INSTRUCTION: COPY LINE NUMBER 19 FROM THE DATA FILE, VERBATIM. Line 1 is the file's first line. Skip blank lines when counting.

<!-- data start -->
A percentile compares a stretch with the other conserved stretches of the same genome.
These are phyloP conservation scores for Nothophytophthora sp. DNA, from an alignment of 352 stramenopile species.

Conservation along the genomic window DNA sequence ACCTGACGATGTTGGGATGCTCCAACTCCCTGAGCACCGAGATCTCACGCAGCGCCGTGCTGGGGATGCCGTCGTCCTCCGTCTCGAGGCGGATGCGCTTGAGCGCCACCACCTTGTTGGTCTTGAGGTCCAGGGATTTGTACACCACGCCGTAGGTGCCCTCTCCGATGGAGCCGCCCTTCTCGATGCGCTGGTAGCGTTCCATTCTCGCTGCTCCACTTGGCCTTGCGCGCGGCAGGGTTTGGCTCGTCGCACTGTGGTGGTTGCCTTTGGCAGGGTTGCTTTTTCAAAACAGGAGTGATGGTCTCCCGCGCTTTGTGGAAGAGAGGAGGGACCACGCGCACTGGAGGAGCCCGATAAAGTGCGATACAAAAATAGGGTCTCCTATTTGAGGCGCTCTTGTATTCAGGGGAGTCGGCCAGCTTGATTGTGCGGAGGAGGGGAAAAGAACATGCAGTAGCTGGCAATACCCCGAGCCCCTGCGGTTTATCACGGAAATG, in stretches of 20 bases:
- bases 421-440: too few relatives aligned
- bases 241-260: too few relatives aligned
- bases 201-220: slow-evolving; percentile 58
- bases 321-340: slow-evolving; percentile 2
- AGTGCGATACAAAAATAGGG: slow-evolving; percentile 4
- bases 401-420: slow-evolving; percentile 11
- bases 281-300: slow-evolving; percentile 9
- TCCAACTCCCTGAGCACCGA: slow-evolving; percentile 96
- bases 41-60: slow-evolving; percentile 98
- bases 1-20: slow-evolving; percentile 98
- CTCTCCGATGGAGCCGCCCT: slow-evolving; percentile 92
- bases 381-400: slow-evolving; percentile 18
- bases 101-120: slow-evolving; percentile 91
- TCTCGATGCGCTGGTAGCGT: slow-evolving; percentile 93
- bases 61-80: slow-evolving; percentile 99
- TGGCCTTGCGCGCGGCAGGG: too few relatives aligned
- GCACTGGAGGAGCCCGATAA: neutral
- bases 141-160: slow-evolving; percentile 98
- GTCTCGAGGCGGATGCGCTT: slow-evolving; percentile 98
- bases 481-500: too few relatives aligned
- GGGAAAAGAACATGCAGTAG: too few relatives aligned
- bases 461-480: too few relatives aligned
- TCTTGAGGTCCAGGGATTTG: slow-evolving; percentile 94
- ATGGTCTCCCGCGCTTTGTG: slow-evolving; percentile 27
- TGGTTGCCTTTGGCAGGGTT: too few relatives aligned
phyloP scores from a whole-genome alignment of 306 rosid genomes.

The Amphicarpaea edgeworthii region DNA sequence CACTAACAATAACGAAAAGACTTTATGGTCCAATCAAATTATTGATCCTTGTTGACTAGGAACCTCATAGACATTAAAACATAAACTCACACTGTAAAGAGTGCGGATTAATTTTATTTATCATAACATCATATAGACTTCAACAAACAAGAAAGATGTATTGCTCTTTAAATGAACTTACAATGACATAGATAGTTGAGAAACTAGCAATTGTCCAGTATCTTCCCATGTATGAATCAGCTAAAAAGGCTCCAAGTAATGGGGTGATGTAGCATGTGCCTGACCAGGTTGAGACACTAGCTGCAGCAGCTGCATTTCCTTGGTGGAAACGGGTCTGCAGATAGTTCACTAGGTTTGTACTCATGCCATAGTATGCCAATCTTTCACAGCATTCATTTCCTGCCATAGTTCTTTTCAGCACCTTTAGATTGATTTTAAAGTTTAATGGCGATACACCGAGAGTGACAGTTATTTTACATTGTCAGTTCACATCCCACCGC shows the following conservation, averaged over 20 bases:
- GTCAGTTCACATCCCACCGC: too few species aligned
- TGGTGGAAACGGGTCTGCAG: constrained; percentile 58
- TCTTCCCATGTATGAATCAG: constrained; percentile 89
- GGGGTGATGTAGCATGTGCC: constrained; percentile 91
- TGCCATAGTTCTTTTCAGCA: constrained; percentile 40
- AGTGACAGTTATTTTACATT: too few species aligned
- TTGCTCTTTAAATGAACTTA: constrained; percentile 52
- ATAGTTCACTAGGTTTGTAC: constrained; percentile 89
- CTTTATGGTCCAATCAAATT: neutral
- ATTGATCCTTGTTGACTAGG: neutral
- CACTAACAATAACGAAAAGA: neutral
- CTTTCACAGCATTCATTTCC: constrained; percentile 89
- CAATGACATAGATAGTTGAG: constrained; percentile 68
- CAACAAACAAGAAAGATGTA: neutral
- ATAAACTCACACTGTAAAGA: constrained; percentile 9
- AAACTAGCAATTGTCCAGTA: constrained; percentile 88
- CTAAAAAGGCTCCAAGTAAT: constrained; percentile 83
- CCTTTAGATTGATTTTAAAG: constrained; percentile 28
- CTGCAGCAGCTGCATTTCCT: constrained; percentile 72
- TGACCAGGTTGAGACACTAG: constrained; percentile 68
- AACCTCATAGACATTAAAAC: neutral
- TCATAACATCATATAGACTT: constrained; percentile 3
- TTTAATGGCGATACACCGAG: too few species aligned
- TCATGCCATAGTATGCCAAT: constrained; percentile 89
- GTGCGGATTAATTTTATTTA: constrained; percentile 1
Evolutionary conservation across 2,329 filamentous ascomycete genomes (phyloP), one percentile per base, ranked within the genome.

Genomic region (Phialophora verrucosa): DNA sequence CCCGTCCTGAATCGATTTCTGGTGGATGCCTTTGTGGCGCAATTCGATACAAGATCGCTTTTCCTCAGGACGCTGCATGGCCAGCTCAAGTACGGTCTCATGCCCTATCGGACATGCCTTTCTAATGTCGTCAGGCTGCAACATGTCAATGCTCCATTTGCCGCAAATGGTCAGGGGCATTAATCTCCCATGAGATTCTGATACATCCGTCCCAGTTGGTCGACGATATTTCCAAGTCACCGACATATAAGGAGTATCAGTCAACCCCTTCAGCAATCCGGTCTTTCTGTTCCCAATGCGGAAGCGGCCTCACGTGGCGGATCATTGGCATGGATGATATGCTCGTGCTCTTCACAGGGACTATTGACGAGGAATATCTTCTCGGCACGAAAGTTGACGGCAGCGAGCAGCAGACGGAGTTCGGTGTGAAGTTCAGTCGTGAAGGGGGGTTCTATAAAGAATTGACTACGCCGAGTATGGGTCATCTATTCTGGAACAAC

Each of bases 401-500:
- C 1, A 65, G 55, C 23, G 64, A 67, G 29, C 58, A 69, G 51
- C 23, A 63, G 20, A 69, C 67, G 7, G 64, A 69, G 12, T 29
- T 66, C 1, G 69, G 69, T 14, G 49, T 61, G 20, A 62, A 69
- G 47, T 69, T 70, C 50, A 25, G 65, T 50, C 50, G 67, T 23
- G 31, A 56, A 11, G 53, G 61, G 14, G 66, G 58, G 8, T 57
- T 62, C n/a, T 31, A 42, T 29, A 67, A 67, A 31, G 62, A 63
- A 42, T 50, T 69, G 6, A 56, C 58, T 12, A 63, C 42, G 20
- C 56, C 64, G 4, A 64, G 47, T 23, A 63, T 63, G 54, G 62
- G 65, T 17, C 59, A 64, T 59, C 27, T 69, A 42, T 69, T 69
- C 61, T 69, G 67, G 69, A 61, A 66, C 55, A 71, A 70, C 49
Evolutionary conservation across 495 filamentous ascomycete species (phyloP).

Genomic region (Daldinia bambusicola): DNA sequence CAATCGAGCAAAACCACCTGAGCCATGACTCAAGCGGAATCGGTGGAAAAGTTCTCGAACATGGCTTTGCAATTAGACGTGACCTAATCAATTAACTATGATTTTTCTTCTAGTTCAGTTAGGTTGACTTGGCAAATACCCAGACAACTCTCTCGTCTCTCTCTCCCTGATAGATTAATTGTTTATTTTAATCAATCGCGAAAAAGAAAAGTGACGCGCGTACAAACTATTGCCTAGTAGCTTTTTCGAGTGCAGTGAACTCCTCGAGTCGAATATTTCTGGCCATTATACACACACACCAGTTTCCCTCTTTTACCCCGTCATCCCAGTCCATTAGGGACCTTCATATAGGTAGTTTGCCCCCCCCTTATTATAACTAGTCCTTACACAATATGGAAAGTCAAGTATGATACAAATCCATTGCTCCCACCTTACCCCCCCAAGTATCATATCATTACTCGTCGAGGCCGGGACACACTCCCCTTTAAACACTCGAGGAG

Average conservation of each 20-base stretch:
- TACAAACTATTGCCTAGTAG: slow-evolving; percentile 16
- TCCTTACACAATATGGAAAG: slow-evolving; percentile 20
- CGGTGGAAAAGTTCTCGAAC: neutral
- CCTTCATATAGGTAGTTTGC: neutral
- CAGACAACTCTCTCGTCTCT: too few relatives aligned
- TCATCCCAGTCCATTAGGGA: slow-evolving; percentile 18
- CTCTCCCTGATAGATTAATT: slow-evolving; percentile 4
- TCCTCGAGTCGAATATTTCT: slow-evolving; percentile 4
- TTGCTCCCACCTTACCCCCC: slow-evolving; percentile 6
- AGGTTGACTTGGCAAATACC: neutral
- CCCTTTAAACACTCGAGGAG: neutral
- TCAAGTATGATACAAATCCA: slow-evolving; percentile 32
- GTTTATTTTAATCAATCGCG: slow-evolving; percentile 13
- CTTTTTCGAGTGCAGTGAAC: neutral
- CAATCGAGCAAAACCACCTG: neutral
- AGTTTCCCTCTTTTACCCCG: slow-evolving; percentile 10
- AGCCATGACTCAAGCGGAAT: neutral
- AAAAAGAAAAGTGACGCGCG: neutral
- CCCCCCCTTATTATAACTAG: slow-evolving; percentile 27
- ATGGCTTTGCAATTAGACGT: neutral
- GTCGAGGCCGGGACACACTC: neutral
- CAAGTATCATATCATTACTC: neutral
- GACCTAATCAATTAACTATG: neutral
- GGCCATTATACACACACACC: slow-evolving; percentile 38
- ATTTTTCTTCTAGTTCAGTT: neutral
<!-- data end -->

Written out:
- TGGCCTTGCGCGCGGCAGGG: too few relatives aligned